In some cases, new bald eagle pairs will not mate during their first year at all, and have been known to spend much longer in one location before taking that step. Whether this is to assess each other or to assess their nesting area being unclear. This patience is again rather exceptional in the animal kingdom, but once everything is at last decided the act of consummation can finally take place. It is, for practical reasons, more earthbound than the aerial displays of the early romance, taking place either in the newly constructed nest or a nearby branch. During the mating act, the two pair connect through their cloaca – the avian equivalent of genitals – and sperm is transferred through what is sometimes described as the cloacal kiss. This will often happen repeatedly during a honeymoon period that can last for days.
Between 5 and 10 days after a successful coupling, the female bald eagle will lay 1 to 3 eggs, with a day or two in between each laying. The chicks almost always hatch in the order they were laid. Once they are out in the world, the eggs must be protected fiercely from predators (something the powerful and fearsomely taloned bald eagle excels at) and incubated constantly to be kept warm. While this is a childcare sharing arrangement, with both parties taking turns to incubate over the 35 days the chicks take to hatch, it generally tends to be the female who will spend longest sitting atop the egg, while the male is out hunting more often. Well, we never said bald eagles defied all gender stereotypes.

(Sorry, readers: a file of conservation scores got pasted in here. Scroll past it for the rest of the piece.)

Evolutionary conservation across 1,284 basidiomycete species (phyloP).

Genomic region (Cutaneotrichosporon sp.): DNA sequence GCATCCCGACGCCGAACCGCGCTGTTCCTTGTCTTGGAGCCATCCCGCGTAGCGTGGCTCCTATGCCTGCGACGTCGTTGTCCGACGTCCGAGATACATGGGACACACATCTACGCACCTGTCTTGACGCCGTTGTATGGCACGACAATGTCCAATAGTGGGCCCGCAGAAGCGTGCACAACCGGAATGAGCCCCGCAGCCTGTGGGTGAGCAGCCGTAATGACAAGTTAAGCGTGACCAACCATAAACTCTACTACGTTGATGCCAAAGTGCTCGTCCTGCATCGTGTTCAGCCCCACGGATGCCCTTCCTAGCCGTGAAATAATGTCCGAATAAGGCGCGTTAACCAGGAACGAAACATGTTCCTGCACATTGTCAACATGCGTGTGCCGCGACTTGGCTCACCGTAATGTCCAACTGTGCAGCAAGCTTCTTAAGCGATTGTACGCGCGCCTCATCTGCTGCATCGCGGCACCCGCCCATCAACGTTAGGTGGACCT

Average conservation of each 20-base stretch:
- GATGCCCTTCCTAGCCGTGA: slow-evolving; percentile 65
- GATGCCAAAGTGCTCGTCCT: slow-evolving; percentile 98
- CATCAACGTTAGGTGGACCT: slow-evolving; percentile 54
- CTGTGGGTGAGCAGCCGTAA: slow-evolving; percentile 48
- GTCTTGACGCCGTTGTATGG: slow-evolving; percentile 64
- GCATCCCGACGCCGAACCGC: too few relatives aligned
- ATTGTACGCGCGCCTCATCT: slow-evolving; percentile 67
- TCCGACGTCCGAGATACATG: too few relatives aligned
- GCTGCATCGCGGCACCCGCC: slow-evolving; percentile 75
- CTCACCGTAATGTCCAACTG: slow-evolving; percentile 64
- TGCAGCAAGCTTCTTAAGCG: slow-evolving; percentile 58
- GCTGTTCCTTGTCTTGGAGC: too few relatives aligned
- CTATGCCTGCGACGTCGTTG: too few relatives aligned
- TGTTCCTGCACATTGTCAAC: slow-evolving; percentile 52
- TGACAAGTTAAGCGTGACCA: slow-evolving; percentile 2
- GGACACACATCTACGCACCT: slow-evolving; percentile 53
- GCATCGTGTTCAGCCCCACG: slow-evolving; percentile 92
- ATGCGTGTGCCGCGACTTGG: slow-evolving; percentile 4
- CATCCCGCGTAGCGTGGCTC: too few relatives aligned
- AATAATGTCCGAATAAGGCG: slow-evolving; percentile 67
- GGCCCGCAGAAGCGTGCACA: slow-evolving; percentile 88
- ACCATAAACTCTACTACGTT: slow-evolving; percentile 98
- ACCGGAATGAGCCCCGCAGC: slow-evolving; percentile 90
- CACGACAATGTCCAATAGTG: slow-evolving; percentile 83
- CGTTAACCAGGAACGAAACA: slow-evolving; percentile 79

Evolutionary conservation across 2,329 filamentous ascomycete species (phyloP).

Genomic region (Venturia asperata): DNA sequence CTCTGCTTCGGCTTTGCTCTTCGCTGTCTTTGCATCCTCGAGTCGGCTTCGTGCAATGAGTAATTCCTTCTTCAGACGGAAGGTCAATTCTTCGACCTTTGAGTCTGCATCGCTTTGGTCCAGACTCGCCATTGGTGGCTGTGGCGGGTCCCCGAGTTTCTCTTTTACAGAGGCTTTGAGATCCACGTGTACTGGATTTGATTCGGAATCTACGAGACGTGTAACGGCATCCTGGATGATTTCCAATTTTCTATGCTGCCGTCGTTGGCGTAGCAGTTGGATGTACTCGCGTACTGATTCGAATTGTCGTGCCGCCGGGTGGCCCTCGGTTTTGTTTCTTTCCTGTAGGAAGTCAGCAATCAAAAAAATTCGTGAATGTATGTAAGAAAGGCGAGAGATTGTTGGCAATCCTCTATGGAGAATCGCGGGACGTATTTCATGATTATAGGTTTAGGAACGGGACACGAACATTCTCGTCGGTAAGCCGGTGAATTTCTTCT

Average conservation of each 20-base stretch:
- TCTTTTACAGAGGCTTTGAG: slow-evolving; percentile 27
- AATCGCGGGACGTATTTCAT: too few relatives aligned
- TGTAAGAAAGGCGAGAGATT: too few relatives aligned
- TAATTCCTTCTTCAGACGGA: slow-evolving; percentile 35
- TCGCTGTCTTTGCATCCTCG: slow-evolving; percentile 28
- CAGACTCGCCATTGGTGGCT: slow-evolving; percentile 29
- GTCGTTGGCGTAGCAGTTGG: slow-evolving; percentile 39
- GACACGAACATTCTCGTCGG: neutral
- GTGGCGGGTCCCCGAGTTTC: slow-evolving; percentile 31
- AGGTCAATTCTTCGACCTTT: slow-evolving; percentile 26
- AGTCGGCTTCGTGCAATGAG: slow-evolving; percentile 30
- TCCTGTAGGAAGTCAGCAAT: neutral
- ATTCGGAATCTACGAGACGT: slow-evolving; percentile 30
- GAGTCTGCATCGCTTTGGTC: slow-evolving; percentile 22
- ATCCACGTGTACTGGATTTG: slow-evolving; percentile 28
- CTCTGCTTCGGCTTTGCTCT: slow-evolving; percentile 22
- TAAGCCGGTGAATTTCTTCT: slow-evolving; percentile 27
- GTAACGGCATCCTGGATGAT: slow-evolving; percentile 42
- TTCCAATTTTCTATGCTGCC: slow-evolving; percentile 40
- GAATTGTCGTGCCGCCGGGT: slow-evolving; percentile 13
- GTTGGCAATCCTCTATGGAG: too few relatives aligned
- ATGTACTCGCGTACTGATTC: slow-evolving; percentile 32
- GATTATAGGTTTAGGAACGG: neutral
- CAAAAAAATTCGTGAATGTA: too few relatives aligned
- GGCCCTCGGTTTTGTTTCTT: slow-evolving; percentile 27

Once hatched, the juveniles have a ferocious appetite, and both parents will take turns hunting to feed them. Chicks don’t need their food regurgitated, and will happily tear into raw meat. As a result of their large intake of protein, they grow fast and are ready to fledge – the beautiful term for a bird taking its first flight – by around 10 to 12 weeks of age.
However, unlike other birds, just because the chick has – literally – flown the nest, doesn’t mean that the parent’s job is over. Bald eagle fledglings will often stay very close to their birthplace for up to six months, and for at least the first three of those months the parents will still feed them. Learning to hunt from the air is an incredibly challenging skill to master, and the parents take their time teaching their offspring how to survive this way. Only once they are six months old, and reasonably skilled hunters, will the now adult eagles fly away into their future, which usually means four or more years of nomadic single life before it is their turn to take up amorous acrobatics.
As for the parents, now that they are successfully paired, the bald eagles will typically remain married and monogamous for the rest of their lives. The longer they are together, the more they will repair and finesse their nest.They may even make an alternative nest as a kind of second home, allowing the other to air out for one season at a time. These nests become ever larger and more elaborate over time, a physical manifestation of years of fidelity.
It’s true that there are some cases where eagles will enter into more polyamorous arrangements, such as triads where a male will take two wives and all three will contribute to the upbringing of chicks. These aren’t the norm, however, and it’s much more often that you will find bald eagles remain in a traditional marital arrangement for the rest of their lives. Less than 5% appear to “divorce”, much less than the national average among humans. Bald eagles may not say marriage vows, but it appears they do believe in til death do us part.